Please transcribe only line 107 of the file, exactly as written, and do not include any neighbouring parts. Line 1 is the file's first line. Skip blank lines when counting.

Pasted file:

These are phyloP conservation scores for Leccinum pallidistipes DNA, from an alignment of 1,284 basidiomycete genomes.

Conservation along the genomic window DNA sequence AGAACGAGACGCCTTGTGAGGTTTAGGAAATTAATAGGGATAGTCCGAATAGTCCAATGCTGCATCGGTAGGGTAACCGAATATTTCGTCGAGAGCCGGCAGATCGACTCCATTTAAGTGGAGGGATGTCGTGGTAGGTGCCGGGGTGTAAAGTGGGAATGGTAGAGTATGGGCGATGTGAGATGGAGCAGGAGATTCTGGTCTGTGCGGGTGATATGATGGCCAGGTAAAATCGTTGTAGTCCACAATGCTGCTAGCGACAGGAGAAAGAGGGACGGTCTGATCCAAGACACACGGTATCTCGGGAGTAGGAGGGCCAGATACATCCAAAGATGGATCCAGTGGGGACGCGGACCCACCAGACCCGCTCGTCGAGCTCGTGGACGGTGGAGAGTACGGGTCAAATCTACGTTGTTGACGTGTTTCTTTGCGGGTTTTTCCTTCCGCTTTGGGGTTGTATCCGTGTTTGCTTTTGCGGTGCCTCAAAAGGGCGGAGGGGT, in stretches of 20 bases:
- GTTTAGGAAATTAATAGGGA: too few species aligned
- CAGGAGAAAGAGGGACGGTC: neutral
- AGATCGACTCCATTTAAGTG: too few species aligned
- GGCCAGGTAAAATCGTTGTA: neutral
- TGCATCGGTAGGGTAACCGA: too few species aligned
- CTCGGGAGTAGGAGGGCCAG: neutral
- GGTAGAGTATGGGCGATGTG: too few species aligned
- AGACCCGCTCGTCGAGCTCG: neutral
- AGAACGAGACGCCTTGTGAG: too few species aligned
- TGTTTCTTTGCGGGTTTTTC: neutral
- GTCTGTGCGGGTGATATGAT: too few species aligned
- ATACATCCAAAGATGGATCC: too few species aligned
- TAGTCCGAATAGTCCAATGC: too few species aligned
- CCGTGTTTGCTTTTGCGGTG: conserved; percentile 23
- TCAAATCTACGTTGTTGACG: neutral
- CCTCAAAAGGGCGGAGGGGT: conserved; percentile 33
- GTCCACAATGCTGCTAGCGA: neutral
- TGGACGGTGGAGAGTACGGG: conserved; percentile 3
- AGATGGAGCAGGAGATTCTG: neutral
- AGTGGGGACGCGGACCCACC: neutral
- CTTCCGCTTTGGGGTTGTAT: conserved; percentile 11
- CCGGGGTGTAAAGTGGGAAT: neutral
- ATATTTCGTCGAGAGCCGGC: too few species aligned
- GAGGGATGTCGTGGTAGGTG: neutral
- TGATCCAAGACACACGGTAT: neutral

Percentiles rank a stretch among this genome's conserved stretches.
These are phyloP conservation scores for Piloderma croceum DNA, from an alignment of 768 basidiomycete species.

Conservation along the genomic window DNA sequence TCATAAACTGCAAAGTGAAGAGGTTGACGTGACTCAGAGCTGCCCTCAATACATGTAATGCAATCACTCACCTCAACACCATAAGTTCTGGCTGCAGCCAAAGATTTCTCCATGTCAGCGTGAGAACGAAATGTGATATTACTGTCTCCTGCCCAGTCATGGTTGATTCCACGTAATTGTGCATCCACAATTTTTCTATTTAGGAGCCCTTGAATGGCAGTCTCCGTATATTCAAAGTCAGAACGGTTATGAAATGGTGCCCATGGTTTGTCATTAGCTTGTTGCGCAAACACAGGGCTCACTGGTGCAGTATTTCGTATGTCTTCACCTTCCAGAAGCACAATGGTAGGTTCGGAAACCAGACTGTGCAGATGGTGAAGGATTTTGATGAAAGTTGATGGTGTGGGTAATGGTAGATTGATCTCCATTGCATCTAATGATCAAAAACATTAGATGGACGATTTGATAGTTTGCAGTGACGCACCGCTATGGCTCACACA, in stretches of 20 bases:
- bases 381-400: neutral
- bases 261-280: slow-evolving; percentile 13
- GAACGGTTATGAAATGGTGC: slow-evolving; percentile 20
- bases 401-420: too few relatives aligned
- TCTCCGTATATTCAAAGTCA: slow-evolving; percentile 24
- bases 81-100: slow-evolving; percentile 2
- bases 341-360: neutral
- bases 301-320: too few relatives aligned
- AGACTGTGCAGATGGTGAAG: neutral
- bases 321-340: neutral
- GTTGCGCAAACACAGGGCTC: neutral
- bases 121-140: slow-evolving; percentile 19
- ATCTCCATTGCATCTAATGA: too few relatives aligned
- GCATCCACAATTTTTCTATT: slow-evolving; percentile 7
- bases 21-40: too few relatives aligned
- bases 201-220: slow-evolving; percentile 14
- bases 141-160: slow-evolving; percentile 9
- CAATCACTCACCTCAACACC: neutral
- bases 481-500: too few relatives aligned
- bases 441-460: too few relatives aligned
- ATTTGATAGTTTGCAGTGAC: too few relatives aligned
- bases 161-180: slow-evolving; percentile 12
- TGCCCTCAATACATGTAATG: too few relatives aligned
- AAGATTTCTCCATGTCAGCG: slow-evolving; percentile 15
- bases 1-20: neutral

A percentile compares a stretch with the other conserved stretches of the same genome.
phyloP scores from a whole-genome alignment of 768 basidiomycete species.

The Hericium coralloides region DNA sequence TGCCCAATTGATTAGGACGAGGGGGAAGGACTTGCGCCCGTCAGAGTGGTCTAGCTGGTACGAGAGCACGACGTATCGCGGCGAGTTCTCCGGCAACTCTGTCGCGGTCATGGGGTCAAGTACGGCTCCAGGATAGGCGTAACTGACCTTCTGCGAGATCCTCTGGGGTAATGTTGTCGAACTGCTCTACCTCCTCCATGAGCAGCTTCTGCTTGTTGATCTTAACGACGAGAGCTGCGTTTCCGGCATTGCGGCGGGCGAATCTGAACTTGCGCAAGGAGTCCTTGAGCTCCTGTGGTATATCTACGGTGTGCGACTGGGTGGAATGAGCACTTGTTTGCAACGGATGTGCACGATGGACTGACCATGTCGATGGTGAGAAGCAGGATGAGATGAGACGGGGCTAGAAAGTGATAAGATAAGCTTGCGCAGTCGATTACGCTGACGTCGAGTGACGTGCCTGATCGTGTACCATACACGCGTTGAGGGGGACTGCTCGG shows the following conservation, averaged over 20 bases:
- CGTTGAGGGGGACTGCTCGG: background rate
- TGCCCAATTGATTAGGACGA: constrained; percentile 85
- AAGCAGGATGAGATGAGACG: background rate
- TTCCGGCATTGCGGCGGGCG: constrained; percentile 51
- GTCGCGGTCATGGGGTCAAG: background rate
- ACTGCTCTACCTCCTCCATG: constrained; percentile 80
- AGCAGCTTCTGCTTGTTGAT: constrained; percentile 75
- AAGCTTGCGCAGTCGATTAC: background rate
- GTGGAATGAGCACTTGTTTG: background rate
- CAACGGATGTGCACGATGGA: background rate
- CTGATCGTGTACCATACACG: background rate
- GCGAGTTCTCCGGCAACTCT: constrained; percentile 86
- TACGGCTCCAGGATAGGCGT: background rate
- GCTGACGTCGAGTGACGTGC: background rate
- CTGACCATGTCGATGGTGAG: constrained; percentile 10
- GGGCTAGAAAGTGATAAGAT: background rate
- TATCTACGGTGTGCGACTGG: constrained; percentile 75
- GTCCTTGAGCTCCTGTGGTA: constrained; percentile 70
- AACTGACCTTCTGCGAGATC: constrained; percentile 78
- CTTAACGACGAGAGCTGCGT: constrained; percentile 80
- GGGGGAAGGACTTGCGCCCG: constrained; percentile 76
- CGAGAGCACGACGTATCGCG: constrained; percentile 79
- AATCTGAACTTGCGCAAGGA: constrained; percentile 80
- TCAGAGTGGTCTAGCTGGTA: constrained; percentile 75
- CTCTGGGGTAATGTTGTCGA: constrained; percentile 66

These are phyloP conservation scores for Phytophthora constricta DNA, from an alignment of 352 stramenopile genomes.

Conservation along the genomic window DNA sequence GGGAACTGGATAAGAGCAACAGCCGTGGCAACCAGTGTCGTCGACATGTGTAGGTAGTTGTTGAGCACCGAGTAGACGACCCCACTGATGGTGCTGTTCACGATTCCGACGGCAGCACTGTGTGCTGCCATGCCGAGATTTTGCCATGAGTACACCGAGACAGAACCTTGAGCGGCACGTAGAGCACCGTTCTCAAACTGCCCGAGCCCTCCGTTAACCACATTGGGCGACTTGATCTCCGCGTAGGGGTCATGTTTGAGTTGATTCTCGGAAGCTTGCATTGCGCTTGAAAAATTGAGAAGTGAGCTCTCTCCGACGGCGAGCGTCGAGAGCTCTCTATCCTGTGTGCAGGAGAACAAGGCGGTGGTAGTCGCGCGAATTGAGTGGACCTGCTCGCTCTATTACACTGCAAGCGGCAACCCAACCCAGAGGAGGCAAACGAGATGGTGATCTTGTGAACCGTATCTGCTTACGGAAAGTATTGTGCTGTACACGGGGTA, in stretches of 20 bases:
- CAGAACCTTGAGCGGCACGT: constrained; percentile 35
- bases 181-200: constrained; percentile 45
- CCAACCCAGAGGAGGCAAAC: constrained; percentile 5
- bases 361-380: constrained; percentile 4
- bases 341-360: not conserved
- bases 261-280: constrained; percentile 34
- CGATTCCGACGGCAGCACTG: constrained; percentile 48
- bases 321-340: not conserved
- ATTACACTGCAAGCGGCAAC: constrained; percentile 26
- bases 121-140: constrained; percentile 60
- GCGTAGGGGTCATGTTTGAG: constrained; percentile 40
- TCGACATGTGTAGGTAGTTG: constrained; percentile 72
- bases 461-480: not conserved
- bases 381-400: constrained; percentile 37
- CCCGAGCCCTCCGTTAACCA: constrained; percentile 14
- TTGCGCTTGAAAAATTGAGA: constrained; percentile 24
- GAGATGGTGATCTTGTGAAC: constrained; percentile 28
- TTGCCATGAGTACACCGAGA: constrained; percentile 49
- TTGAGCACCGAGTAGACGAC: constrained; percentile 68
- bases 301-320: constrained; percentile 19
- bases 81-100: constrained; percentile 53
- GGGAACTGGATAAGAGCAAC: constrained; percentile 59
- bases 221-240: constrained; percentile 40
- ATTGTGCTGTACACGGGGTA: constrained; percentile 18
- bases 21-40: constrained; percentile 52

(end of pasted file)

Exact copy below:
- GGGAACTGGATAAGAGCAAC: constrained; percentile 59